pprindeville and ysmolsky #438
Use -n shorthand for non-empty string tests. Use if shorthand with && for trivial cases. Remove unnecessary curlies. Signed-off-by: Philip Prindeville <firstname.lastname@example.org>
Latest commit af31bed
Jul 4, 2019
|Type||Name||Latest commit message||Commit time|
|Failed to load latest commit information.|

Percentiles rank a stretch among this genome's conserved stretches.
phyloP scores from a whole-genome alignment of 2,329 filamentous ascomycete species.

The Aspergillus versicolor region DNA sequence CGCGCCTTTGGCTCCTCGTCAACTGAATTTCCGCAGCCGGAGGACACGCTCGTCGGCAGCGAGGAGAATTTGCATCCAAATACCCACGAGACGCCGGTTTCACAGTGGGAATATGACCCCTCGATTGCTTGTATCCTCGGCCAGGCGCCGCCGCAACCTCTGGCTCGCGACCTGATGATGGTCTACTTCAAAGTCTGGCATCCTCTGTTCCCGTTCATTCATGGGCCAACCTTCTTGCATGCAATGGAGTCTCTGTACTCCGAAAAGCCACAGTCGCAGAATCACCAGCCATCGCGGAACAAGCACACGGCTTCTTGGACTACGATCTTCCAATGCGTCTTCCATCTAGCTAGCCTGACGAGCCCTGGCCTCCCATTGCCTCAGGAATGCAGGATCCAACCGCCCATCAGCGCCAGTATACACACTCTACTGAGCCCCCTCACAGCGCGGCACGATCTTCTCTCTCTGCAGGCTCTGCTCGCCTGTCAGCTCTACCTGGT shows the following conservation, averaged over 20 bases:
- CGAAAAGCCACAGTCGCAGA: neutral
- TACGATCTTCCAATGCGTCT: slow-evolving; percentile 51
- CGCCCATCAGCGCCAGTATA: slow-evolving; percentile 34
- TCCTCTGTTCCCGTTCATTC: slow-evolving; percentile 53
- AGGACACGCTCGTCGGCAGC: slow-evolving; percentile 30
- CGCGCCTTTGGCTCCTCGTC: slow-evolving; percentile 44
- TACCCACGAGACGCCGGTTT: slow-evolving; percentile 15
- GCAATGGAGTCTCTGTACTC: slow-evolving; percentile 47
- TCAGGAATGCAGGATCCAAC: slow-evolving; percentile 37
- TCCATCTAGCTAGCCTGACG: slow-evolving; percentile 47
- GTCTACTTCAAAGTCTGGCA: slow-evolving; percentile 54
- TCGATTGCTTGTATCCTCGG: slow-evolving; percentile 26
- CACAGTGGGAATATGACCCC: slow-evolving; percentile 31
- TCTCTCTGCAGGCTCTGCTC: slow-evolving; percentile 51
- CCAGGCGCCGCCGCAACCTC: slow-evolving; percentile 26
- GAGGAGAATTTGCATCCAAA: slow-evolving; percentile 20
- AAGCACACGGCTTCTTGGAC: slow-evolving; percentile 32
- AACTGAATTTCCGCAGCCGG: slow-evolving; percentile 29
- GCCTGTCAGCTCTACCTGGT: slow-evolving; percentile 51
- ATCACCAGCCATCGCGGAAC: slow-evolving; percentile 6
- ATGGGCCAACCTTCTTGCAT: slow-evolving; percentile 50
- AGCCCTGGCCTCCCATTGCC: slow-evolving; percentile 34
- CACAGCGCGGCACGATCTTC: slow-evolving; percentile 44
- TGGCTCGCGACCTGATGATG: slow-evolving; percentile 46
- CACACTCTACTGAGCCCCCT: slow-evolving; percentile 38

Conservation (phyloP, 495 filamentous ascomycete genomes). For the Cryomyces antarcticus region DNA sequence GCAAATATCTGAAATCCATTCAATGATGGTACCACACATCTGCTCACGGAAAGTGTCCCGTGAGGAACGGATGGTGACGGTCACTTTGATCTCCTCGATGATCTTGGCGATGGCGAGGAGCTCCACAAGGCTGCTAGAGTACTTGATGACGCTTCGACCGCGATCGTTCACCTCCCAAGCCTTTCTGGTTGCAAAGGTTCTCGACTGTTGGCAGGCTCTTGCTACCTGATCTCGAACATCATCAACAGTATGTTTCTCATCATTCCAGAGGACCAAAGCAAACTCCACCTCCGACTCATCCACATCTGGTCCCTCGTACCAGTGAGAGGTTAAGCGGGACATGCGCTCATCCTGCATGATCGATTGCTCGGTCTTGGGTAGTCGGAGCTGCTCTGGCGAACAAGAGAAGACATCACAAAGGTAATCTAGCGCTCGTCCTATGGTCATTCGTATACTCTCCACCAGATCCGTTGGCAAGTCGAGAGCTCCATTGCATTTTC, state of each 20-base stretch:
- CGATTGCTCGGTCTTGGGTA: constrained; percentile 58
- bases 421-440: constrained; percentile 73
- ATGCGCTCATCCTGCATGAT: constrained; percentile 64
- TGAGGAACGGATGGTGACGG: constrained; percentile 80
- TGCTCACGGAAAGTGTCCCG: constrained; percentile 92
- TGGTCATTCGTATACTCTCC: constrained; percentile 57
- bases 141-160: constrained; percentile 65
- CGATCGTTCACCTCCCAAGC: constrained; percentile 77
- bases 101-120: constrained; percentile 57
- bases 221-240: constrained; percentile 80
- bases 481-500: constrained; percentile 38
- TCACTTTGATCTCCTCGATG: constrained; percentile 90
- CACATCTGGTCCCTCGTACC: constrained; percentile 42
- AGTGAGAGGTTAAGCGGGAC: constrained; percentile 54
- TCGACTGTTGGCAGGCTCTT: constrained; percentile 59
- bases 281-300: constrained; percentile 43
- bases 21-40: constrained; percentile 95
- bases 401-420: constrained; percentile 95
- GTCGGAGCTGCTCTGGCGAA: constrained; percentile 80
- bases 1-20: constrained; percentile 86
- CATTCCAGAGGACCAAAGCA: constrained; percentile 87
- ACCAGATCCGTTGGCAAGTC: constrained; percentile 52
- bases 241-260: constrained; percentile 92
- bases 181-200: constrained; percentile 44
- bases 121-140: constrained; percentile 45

The usual way to run beanstalkd is to type its name in a Unix shell prompt, like this: $ beanstalkd This will start up the process and give you control over it. You can control its output (by default output is printed to the screen; you can arrange to have output go into file b.log by typing ">b.log" at the end of the command line), pause and restart the process (by pressing Control-Z and typing "fg"), and kill it (by pressing Control-C). This is most convenient while writing programs that use beanstalkd (or when working on beanstalkd itself), since you might want to start and stop it many times and regularly inspect its output. If you want beanstalkd to start when your operating system boots, the mechanism varies. Traditionally, you must add a command line to the shell script in /etc/rc (which is read by init when the system boots), using the "&" notation to run beanstalkd in the background. This would suffice for most situations, but it isn't always possible. These days, many popular operating systems have a replacement init program with its own configuration language. Example configuration files for several of these are included in subdirectories here, but the most common is probably "System V init", which reads /etc/inittab for lines describing commands to run at various times. If this file exists, you can add a line something like bean:345:respawn:su nobody -c 'exec /usr/bin/beanstalkd' and type "telinit q" to tell init to reread its configuration. Type "man 5 inittab" for details of this notation.